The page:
My discount Mexico: A Culinary popular Odyssey with More Than 300 Recipes outlet sale

My discount Mexico: A Culinary popular Odyssey with More Than 300 Recipes outlet sale

My discount Mexico: A Culinary popular Odyssey with More Than 300 Recipes outlet sale

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"Why my Mexico?" asks Diana Kennedy in her introduction to this long-awaited book. The answer is simple and obvious: it is a highly personal book about the Mexico she knows. And no one knows Mexico the way Diana does.     When Diana Kennedy first came to Mexico more than forty years ago, she did not intend to become the country''s premier gastronome. But that is what she has become, traveling endlessly, learning the culinary histories of families, hunting elusive recipes, falling under the spell of the beauty of a countryside that produces such a wealth of foods. She has published five books and is referred to variously as the Julia Child, the Escoffier, and the high priestess of Mexican cooking. Most important, she has taken as her eternal project to record not only the wealth of Mexican culinary knowledge and folklore but also the fascinating stories behind it all.

My Mexico records Diana''s recent wanderings, along with memories stored away from previous trips.    With wondrous, novelistic prose, Diana tells the story behind her discovery of each dish, from the Pollo Almendrado (Chicken in Almond Sauce) she discovered in Oaxaca to the Estafado de Raya (Skate Stewed in Olive Oil) that delighted her in Coahuila. Yes, there are some fairly simple recipes for inexperienced cooks--look for the new guacamoles and the addictive chilatas. More complicated ones are for aficionados who know the intricacies of the ingredients.      

Times have changed greatly since Diana published her first book. More and more ingredients are available in the U.S., and  more and more people have learned of the true joys of real Mexican cooking. One thing has not changed--Diana Kennedy''s passion. For those who already are familiar with her work, this volume is a much-needed addition to your library. For those who are not, you are in for a treat of the first order.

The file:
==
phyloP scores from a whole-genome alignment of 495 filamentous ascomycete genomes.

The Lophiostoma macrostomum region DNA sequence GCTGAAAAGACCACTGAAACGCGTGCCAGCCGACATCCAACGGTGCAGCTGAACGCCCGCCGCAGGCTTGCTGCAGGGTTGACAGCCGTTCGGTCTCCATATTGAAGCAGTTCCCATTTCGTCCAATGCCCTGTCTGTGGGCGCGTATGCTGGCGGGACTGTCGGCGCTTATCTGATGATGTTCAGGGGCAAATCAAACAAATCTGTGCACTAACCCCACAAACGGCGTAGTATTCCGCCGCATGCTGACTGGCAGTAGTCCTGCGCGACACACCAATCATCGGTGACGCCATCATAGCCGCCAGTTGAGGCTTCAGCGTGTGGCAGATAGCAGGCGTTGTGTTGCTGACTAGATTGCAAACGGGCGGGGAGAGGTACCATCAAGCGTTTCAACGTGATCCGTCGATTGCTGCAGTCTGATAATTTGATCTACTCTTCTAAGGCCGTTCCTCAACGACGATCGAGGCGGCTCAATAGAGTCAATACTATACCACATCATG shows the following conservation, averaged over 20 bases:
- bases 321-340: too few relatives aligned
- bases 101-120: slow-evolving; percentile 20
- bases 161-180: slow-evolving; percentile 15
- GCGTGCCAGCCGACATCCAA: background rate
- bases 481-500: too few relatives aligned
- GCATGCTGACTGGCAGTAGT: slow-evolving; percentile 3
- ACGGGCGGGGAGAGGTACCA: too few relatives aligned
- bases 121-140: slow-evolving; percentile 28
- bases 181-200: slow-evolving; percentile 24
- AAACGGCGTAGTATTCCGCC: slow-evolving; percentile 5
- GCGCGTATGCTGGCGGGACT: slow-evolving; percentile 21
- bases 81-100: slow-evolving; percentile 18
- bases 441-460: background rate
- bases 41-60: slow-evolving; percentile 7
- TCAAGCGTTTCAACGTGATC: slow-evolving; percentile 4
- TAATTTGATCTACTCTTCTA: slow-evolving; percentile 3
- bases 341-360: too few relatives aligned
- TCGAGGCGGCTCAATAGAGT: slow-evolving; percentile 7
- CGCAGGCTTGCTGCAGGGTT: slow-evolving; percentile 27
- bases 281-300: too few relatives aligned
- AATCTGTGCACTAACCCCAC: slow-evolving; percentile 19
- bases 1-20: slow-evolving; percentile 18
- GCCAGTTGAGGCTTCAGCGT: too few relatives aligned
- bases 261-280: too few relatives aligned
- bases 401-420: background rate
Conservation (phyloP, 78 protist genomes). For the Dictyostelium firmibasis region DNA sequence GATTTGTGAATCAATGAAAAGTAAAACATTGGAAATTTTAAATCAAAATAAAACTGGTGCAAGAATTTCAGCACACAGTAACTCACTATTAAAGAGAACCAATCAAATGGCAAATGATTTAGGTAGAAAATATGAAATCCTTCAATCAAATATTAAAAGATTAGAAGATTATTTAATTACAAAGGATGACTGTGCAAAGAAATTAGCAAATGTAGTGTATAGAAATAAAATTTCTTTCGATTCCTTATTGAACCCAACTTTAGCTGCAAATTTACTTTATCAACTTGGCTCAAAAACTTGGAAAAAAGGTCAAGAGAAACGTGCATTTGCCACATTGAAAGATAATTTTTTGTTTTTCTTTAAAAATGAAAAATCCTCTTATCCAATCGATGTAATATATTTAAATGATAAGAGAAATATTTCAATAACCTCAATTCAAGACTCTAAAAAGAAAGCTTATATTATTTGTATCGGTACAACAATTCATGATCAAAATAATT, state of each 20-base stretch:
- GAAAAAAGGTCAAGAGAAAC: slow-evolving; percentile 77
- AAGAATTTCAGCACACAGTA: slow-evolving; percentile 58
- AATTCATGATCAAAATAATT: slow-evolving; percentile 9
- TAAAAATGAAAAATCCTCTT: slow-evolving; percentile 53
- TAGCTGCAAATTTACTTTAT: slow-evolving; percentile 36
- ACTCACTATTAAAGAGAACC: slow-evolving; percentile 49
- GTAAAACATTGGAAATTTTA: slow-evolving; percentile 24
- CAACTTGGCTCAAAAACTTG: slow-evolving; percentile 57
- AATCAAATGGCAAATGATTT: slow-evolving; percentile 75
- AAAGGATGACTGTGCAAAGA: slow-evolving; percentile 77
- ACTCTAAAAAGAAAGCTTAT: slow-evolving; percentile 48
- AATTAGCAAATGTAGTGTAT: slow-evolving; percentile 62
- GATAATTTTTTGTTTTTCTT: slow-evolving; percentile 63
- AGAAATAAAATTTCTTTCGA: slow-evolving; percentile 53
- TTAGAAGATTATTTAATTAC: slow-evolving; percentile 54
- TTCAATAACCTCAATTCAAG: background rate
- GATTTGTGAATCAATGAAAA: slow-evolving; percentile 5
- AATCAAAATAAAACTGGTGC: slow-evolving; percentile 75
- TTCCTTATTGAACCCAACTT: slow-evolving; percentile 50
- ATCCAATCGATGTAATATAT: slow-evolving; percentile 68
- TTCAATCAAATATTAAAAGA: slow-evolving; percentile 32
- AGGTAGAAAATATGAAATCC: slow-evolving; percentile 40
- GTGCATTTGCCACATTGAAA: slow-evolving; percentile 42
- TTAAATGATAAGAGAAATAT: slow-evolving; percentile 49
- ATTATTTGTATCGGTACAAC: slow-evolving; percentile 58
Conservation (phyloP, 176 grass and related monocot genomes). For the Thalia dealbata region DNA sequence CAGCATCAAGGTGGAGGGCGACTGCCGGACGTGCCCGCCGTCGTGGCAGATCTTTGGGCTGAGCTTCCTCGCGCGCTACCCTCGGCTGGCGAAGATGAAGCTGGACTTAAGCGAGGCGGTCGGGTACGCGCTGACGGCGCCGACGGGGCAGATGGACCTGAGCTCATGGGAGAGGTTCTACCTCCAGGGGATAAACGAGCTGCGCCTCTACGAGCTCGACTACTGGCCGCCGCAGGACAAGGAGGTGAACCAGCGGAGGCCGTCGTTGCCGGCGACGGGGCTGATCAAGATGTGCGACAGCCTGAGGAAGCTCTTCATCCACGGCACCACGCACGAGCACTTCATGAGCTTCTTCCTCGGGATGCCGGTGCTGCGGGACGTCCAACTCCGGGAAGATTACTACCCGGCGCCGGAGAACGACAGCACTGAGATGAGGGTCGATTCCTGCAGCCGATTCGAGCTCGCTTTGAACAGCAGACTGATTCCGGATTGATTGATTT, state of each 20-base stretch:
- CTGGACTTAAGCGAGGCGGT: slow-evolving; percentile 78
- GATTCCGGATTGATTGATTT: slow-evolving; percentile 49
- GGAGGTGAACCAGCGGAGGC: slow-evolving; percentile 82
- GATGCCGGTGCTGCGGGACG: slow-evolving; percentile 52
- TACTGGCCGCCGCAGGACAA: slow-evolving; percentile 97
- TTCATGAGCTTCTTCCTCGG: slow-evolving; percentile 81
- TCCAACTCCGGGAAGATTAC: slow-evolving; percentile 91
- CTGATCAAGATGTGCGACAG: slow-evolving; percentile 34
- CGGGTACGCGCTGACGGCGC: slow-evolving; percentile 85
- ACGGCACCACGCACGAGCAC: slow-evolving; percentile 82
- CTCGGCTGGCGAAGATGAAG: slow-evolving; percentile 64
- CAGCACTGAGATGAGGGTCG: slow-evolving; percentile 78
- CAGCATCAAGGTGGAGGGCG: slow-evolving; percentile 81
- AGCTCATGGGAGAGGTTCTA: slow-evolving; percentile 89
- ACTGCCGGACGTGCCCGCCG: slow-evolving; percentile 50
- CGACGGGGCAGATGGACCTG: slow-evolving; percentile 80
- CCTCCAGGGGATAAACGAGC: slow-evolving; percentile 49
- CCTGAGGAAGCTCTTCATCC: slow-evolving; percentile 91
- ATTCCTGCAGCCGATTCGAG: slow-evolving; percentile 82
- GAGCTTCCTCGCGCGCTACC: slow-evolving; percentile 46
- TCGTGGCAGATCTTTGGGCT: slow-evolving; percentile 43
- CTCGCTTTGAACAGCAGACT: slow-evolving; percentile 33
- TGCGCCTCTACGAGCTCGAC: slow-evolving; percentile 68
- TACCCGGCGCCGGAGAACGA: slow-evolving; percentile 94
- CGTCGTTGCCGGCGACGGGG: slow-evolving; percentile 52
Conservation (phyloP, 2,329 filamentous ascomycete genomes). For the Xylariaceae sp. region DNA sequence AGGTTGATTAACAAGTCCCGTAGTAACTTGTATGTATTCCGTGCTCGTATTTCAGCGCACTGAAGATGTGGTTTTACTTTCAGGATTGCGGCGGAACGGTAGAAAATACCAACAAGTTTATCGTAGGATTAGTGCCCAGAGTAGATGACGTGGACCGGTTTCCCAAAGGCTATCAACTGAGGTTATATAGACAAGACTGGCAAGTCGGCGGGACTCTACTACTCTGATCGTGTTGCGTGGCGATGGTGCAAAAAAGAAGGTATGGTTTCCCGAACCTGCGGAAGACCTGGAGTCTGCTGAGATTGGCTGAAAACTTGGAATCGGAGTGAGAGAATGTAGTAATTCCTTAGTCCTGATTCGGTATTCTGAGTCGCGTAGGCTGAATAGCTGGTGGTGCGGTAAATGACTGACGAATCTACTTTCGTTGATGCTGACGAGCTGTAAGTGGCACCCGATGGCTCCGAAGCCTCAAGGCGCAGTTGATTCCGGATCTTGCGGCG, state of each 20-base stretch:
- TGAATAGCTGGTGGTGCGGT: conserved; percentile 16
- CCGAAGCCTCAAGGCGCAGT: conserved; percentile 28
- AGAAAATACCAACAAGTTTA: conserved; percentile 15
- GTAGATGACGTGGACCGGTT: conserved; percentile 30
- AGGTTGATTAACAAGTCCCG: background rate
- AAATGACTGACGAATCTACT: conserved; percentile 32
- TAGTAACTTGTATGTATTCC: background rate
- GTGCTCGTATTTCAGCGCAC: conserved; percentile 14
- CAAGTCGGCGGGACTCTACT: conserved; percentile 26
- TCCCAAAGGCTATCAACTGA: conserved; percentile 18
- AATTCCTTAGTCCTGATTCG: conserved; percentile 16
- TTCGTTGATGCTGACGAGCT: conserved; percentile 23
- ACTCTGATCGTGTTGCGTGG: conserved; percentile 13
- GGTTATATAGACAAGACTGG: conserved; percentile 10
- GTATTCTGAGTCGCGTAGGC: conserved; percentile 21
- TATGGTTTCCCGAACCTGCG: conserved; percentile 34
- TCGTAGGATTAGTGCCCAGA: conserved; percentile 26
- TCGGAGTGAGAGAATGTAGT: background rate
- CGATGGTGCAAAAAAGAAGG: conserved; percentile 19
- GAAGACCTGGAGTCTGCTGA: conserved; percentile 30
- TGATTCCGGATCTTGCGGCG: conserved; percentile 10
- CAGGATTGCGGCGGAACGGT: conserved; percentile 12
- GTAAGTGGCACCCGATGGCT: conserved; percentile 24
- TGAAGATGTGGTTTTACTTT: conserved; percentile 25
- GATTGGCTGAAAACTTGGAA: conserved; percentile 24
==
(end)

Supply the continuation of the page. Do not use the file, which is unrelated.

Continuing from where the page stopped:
Amazon.com Review

Every country should have a Diana Kennedy, someone steeped in its culture and cooking who cruises around recording all the local recipes and sharing them with the world. My Mexico is Kennedy''s rambling record of forays in pursuit of dishes that might be of interest. Based on the recipes she found, such as Posole de Camarone, a brothy shrimp and dried-corn stew, sweet Green Mango Roll, and tiny new potatoes cooked Shepherd style, Kennedy''s travels have been quite fruitful.

Anyone may enjoy the wealth of recipes in this book, but only connoisseurs of Mexican cooking familiar with the varied and regional nature of its food are likely to appreciate the unusual nature of Kennedy''s finds. Concentrating on what is unique, the author refers readers to her previous five works on Mexico for fundamental techniques or other background. Even the method for making masa in My Mexico is an uncommon one, presented to Kennedy by the woman who waters her plants.

This literate work is rich in almost novelistic descriptions. Long passages describe her graphic observations. She shares her love of the country where she has lived since 1957 with equal measures of loving passion and curmudgeonly criticism.

Charts and photos help show the variety of chiles and other foods that help give Mexican cooking its constant, often subtle variety. When recipes call for pulque, a mildly fermented juice from the agave plant, sour tunas, a kind of cactus fruit, or other ingredients you can''t get, move on to her more accessible dishes or, as Kennedy did, let this book be a journey of discoveries. --Dana Jacobi

From Publishers Weekly

In a deeply knowledgeable celebration of the diverse regional cuisines of Mexico, acclaimed gastronome Kennedy (The Cuisines of Mexico, etc.) presents a tour de force, with the emphasis on authenticity. She incorporates family heirloom recipes (e.g., Sra. Redondo''s Steamed Tacos Filled with Vermicelli; the Andrea Family''s Stuffed Ancho Chiles) with traditional signature dishes of various locales, as well as adaptations of restaurant favorites and classics collected over her 40-year sojourn south of the border. Kennedy divides chapters by geographical region and takes readers on a meandering culinary journey, replete with detailed accounts of local topography, seasons, sights, sounds and scents. Departing from the didactic tone and careful organization of her previous works, Kennedy dispenses with in-depth discussions on ingredients, equipment and technique, referring readers instead to her The Art of Mexican Cooking. While there are condiments like Salsa Verde, Guacamole of Jerez and Jalape?o Chile Relish that even inexperienced cooks can easily render, the recipes, most of which are laborious and involve hard-to-find ingredients, speak largely to well-traveled culinary aficionados or Mexican expats eager to replicate foods of their homeland (e.g., creamy, cheesy Zucchini Michoacan Style; pastry turnovers like Gorditas from Hidalgo; Oaxacan Squash Vine Soup). This book is as much a work of cultural anthropology as it is a recipe reference. Color photos not seen by PW. Author tour.
Copyright 1998 Reed Business Information, Inc.

From Library Journal